At the National Catholic Teachers Association convention next year, I will be speaking on prayer. The organizers asked me to rework my talk’s title and description to reflect the theme “missionary disciples.” In doing research, I discovered that Pope Francis used this term in his encyclical “The Joy of the Gospel,” and this year our United States Bishops Conference issued a document called “Living as Missionary Disciples.”
The Gospel for the Twenty-Eighth Sunday of Ordinary Time, October 8, ties in with this theme. It recounts the parable of Jesus about the landowner who expects his workers to produce fruit. Jesus expects us to bear fruit in the form of new members of his Church. Before returning to heaven, he gave his disciples what is known as the Great Commission: “Go therefore and make disciples of all nations, . . . baptizing them . . . and teaching them to obey everything that I have commanded you.” We are the disciples of Jesus. He sends us on this mission to bring other people to know him and love him as we do. A disciple is a learner, an apprentice. We practice living according to the teachings of Jesus.
How do we act as missionary disciples? We needn’t travel and found churches like St. Paul or preach on street corners. However, when we have a chance to talk about or explain our faith, we can grab it in our zeal to share what we have. By our very example of Christian living, we can attract others to Jesus. Our vibrant worship at the Eucharist; our concern for the needy; our respect for people of all nations, races, and religions; our protection of life and creation; and our integrity in the workplace speak volumes. My goal in writing books and giving talks about the Catholic faith is to ignite in others a passion for Jesus Christ. Most likely we won’t know until we reach heaven the far-reaching influence we have had.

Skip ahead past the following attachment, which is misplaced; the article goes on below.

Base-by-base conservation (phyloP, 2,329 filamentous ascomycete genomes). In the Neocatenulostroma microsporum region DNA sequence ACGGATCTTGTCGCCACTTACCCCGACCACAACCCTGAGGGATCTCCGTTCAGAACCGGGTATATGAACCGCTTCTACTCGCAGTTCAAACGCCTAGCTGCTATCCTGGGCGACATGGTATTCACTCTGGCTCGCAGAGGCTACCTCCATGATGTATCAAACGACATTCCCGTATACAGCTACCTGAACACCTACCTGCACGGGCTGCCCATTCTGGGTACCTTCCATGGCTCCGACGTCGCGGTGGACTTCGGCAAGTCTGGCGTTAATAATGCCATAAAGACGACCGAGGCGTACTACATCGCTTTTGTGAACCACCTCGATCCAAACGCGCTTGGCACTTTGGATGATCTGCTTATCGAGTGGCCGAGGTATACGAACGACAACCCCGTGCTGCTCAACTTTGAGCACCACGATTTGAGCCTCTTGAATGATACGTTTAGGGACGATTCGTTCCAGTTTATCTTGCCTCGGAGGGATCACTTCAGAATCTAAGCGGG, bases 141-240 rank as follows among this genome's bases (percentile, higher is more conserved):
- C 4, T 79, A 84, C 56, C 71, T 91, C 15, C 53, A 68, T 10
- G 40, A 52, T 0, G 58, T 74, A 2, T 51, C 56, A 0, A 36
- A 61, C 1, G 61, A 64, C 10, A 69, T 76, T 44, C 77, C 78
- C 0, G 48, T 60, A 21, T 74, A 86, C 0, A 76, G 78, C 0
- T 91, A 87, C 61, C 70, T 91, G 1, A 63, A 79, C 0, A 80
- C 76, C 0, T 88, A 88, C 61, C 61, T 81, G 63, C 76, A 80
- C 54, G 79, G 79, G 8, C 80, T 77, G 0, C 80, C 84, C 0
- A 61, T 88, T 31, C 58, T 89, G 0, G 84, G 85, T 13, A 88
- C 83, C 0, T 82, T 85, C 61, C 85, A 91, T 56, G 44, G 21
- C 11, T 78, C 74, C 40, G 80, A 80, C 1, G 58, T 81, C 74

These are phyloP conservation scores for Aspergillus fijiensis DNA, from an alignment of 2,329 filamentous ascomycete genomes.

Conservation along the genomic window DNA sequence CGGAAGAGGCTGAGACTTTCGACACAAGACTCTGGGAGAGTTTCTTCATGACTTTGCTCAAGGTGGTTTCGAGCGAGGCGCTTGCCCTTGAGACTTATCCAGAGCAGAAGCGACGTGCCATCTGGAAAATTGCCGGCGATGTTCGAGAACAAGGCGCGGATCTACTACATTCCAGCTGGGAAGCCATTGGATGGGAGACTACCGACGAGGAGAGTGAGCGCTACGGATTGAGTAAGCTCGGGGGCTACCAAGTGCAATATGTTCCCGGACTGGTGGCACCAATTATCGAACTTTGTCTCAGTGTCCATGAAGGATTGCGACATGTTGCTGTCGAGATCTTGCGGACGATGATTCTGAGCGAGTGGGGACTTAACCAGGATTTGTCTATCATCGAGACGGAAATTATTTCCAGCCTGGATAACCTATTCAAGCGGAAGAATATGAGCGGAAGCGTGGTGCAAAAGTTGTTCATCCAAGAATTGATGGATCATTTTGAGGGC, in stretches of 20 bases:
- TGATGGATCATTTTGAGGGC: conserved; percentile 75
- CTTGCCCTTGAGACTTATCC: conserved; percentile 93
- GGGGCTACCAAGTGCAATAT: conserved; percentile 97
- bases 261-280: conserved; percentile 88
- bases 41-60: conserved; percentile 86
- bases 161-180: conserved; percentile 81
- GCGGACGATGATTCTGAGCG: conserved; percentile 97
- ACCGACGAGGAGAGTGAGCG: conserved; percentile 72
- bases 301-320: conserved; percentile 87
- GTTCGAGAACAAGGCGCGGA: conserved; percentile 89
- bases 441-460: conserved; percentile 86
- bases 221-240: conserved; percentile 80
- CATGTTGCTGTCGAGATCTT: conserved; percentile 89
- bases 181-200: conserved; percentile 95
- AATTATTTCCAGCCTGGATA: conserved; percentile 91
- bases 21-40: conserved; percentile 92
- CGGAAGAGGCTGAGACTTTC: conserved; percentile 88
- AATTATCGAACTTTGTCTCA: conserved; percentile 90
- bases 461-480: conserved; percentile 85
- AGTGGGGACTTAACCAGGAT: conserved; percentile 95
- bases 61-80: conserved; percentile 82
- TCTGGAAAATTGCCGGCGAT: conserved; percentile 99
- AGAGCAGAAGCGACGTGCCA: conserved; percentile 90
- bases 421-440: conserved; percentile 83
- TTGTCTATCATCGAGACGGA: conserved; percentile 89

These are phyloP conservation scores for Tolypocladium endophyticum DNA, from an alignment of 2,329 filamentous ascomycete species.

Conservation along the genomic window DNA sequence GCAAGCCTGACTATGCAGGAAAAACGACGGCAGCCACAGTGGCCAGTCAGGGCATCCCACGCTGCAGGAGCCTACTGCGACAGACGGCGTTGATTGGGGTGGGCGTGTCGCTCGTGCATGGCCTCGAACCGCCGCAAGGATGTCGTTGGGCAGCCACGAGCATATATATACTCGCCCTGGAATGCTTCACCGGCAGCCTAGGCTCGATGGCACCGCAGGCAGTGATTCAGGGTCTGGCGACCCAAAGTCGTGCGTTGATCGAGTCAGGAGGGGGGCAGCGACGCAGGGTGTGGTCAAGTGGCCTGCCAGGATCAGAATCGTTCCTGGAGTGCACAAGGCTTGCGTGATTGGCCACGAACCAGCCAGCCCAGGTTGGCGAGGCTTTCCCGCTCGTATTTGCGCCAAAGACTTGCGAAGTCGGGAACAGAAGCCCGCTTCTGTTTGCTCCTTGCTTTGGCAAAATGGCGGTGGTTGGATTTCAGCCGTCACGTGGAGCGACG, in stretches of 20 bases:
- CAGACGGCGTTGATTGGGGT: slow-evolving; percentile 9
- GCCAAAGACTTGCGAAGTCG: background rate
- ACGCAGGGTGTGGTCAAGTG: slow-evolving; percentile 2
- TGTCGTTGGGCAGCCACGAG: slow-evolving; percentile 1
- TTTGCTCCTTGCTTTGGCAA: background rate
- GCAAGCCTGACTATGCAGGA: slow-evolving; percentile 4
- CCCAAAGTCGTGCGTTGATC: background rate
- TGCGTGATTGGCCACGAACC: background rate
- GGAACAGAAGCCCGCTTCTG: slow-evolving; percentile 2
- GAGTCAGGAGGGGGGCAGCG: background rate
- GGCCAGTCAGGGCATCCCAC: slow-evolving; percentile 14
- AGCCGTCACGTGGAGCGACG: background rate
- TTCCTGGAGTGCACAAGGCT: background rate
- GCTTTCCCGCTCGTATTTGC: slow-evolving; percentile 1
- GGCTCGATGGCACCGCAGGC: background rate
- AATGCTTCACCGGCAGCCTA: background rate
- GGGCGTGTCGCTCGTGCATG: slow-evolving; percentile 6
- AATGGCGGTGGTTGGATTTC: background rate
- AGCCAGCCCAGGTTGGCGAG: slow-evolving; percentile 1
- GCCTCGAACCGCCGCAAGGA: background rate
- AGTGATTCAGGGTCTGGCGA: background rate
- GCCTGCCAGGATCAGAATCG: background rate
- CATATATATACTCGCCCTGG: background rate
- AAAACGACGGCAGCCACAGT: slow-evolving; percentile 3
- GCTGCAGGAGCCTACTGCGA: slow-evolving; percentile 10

Invitation is another strategy of missionary disciples. Why not invite a relative or neighbor to the RCIA sessions, to Mass with you, or to another parish event? My mother returned to the church after her best friend encouraged her to go to confession to Father Garrity—because he wouldn’t yell at her! Let’s hope that at the end of time, when Christ asks us, his people, for the fruit we produced, we can show him a rich harvest.
Do you know a good story about how a person was brought into the Church?